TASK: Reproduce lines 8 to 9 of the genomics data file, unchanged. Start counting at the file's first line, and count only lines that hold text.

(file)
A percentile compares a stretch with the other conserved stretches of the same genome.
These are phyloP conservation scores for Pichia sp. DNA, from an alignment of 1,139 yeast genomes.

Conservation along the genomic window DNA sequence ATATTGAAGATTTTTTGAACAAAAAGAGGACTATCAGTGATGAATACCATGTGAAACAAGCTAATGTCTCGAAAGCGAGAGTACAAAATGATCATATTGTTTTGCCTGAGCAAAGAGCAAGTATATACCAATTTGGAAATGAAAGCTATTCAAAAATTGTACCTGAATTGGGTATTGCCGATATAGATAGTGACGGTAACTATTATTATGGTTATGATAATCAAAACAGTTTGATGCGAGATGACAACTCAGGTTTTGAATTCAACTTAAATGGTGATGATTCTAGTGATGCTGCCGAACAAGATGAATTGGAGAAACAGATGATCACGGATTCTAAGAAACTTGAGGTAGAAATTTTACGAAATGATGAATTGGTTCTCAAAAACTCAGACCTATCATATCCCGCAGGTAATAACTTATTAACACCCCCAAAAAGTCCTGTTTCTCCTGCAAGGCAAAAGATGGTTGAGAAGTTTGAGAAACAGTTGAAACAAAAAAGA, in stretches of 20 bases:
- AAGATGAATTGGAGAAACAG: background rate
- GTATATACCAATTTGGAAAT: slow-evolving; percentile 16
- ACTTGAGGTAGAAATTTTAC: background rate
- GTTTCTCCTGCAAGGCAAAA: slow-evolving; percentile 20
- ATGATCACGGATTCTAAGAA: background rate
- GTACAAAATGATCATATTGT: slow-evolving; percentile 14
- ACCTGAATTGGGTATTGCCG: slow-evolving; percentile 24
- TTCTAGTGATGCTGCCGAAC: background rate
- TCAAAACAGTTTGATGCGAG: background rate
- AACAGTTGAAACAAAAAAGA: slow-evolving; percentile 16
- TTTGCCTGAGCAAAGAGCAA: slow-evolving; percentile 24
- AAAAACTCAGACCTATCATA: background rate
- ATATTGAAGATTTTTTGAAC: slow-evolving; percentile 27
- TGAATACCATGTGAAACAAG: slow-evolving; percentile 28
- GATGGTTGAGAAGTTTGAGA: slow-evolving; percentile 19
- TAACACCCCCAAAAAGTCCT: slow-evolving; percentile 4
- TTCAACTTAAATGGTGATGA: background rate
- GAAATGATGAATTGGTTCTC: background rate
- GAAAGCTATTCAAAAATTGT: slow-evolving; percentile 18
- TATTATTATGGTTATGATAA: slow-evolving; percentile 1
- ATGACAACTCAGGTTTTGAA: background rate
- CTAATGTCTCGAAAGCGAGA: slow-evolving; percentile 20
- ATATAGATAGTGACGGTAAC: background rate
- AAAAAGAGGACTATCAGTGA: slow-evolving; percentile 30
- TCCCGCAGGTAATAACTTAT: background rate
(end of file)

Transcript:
- ATGATCACGGATTCTAAGAA: background rate
- GTACAAAATGATCATATTGT: slow-evolving; percentile 14